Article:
About two weeks ago, I got a notification from tinder that I had been super-liked. I ignored it as I do with most notifications from Tinder. A few days after that, I got another notification from tinder informing me that my profile would become inactive if I didn’t open the app soon and start swiping. I briefly considered ignoring that one too, but ultimately chose to open the app and swipe a few times. Inevitably, I was presented with a profile with a blue star on it – the person that had super-liked me. I swiped through a few of the pictures and decided that I wasn’t particularly attracted to this person, but that’s not unusual. I don’t think I’ve ever experienced immediate sexual attraction to anyone, or any sexual attraction period — but that’s a post for another day — so I took a look at his bio. Now, tinder has made minimal effort ideal with the short bio — odd for someone like me that hit my dating peak during okcupid’s heyday — but I still like a little substance so I tend to value a lengthy profile over immediate attraction. I was presented with...a mess. I don’t care about people watching anime — I like Inuyasha and Vampire Knight as much as the next person. I don’t care about pansexuality or polyamory — my own sexuality is constantly in question and I’m not attached to monogamy, just communication.
What I don’t like, what I do care about, is being fetishised, or because of my skin colour. There’s nothing flattering about being told that your only redeeming or attractive feature is the colour of your skin. I don’t feel appreciated. I don’t feel valued. I don’t feel attractive. I don’t feel reassured about your lack of racism when you have no qualifications for a partner beyond their skin colour. What about black or brown girls is attractive to you? What singular characteristic do we all share? What unifying personality traits link every black and brown girl across the world? Are we interchangeable? Are we just faceless bodies to you? When I ask these questions, I usually get ridiculous generalisations about black women being aggressive, assertive, sassy. We’re more sexually open, less inhibited, more kinky. Odd to be told that the men holding these ideas about black women are somehow less racist when their beliefs are ones that are used to justify the rape and hyper-sexualisation of black women and have been since for centuries.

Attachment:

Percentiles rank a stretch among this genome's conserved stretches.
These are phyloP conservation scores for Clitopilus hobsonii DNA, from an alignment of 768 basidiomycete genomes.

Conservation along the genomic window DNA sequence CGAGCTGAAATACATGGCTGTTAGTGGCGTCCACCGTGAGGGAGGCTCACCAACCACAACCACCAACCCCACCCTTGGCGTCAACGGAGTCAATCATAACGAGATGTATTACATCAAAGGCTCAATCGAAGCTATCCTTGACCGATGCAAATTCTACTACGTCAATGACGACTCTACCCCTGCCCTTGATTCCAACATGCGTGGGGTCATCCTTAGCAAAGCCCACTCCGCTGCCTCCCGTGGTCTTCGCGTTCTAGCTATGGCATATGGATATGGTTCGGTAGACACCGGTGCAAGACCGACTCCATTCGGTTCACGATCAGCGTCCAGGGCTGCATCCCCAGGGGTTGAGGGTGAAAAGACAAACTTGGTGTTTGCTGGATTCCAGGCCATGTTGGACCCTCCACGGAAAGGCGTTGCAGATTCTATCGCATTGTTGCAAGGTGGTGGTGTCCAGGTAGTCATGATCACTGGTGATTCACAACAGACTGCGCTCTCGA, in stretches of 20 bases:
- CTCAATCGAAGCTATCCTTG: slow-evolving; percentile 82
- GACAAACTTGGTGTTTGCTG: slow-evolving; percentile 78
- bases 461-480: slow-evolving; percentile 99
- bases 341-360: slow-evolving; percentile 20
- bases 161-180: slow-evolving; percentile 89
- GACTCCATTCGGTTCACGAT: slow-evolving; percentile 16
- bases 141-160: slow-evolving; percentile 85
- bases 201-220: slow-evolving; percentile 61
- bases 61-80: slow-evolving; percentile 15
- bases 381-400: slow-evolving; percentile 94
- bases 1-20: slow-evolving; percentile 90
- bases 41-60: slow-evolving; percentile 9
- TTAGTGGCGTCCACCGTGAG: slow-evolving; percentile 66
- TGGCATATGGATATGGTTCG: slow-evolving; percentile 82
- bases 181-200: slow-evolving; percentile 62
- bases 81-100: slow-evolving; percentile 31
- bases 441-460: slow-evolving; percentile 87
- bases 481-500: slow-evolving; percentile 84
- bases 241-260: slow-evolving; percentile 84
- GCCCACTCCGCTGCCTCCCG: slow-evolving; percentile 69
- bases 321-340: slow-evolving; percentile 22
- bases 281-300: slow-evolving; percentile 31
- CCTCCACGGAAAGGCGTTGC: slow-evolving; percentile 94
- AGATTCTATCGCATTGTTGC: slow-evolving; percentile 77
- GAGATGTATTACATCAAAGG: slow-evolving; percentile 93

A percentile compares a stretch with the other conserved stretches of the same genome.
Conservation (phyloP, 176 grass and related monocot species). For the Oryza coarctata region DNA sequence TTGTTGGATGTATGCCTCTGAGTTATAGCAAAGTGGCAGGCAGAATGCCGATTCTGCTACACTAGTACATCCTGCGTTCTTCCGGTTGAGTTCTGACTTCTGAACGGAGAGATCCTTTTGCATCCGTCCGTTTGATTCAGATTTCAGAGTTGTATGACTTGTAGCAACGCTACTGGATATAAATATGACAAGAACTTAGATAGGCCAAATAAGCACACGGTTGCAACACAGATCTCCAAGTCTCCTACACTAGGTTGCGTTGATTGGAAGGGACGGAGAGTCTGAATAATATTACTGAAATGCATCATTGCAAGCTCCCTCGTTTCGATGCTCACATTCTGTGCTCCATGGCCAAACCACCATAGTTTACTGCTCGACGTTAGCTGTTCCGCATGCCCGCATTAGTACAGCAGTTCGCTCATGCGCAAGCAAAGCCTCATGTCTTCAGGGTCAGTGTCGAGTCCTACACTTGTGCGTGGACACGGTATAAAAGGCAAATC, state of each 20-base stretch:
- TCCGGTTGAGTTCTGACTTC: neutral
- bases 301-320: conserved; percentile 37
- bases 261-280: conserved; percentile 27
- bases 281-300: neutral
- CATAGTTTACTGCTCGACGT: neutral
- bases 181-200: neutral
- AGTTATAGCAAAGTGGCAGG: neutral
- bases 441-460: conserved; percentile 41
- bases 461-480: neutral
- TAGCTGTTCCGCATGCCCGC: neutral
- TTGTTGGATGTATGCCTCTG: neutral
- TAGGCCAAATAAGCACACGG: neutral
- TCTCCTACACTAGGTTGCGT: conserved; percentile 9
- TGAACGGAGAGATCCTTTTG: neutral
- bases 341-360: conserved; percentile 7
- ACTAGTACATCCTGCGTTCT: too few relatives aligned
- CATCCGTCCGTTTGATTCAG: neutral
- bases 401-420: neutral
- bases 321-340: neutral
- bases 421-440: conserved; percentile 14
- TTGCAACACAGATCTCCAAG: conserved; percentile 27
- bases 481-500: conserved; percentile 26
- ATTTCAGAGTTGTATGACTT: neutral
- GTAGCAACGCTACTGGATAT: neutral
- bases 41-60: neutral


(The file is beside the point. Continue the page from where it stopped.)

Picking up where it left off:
I think the worst thing about being treated as little more than a custom order sex doll is that these men aren’t interested in acknowledging me. They’re not interested in having a conversation with me or hearing about my experiences or my life. They’re just looking for a show piece. These are men trying to prove their “wokeness” for one reason or another. These are men trying to live out a fantasy they’ve had since the first discovered the interracial category on PornHub. There’s no meaningful interaction in their day to day life with black people, no advocacy, no interest in being an “ally.”
I’m not interested in being a prop. If you can’t justify your interest in me beyond a surface-level obsession with the colour of my skin, don’t waste your time or mine. Leave me alone. There are too many self-loathing black and brown women obsessed with proximity to whiteness and erasing their blackness for you to be bothering me. Also, describing yourself as otaku is an immediate red flag.